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Gessa GL, Casu MA, Carta G, Mascia MS. 
“Cannabinoids decrease acetylcholine release in the medial-prefrontal cortex and hippocampus, reversal by SR 141716A”. 
Eur J Pharmacol. 1998 Aug 21;355(2-3):119-24.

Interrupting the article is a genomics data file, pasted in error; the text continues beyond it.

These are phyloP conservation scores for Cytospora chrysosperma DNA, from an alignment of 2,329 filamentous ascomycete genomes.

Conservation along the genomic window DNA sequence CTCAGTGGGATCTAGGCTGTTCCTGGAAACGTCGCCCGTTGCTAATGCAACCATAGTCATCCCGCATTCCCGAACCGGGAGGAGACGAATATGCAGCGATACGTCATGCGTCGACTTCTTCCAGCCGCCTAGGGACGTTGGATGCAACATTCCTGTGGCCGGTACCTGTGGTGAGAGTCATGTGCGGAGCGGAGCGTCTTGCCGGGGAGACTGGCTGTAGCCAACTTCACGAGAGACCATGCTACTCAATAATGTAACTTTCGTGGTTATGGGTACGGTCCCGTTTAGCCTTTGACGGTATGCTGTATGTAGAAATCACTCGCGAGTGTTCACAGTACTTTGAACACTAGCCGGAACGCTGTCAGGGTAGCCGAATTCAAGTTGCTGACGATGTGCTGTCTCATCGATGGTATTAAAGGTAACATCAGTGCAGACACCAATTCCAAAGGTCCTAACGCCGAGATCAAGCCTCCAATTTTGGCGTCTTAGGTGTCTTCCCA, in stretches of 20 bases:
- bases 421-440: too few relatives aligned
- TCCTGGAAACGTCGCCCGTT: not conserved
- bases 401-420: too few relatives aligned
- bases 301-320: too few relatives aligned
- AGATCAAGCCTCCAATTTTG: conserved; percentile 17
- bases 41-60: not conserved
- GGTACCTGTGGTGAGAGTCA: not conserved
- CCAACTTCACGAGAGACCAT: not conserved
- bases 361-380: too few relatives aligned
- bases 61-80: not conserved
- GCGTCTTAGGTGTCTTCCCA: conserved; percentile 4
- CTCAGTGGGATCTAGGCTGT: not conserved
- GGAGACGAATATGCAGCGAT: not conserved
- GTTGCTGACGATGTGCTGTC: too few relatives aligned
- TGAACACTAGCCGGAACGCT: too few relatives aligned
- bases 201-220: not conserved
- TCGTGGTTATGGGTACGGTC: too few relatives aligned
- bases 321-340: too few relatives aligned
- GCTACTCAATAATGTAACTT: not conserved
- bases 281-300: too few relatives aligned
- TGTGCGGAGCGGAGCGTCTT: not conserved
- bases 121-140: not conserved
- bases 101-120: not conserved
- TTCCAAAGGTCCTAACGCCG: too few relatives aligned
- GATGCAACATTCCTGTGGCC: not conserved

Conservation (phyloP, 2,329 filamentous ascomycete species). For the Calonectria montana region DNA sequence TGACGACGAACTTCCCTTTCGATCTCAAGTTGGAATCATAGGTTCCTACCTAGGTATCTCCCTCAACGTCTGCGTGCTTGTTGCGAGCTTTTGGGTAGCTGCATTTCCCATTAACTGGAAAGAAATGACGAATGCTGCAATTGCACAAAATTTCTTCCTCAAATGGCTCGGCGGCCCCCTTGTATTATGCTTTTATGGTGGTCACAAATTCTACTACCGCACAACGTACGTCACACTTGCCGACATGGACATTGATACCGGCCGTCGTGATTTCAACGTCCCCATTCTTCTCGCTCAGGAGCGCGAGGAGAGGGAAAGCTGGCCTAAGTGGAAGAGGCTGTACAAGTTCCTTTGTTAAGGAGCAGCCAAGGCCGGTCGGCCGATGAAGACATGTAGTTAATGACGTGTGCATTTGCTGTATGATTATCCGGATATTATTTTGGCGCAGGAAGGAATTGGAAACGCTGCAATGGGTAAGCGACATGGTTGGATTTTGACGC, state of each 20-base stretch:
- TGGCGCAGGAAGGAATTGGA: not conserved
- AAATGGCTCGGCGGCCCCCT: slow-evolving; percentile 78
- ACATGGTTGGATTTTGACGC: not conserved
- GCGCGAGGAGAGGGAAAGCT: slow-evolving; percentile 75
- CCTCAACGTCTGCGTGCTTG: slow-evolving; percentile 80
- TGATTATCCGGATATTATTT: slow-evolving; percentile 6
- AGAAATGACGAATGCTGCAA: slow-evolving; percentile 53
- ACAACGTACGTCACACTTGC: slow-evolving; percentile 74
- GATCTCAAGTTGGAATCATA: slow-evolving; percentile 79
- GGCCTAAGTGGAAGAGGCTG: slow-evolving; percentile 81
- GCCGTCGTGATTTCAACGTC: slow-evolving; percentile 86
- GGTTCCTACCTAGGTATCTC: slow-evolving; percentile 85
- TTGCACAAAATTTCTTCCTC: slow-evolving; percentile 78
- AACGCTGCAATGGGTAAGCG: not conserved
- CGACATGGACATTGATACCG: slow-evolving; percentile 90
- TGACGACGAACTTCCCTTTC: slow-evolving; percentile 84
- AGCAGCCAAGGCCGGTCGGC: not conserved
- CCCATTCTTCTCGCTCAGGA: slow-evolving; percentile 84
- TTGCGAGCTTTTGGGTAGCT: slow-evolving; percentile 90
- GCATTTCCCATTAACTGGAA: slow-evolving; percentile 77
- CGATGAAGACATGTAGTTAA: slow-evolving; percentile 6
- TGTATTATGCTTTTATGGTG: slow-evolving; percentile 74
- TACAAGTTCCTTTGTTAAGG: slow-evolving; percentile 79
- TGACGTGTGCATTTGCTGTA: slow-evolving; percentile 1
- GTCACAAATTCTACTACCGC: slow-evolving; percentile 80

The effect of delta9-tetrahydrocannabinol, the psychoactive principle of marijuana, and [R-(+)-(2,3-dihydro-5-methyl-3-[[4-morpholinylmethyl]pyrol[1,2,3-d e-]-1,4-benzoxazin-6y)(1-naphthalenyl)methanone monomethanesulfonate] (WIN 55,212-2), a synthetic cannabinoid receptor agonist, on the acetylcholine output in the medial-prefrontal cortex and hippocampus was studied by microdialysis in freely moving rats. The administration of delta9-tetrahydrocannabinol (1 and 5 mg/kg i.p.) and WIN 55,212-2 (5 and 10 mg/kg i.p.) produced a long lasting inhibition of acetylcholine release in both areas. The inhibitory effect of delta9-tetrahydrocannabinol and WIN 55,212-2 was suppressed in both areas by the specific cannabinoid CB1 receptor antagonist, [N-(piperidin-1-yl)-5-(4-chlorophenyl)-1-(2,4-dichlorophenyl)-4-me thyl-1H-pyrazole-3carboxamide]HCl (SR 141716A), at the dose of 0.1 mg/kg i.p., per se ineffective to modify basal acetylcholine release. Most interestingly, SR 141716A alone at higher doses increased acetylcholine release both in the medial-prefrontal cortex (3 mg/kg i.p.) and hippocampus (1 and 3 mg/kg i.p.), suggesting that acetylcholine output is tonically inhibited by endogenous cannabinoids. Since the inhibitory effect of delta9-tetrahydrocannabinol is produced by doses within those relevant to human use of marijuana, our results suggest that the negative effects of the latter on cognitive processes may be explained by its ability to reduce acetylcholine release in the medial-prefrontal cortex and hippocampus. Conversely, cannabinoid receptor antagonists may offer potential treatments for cognitive deficits.
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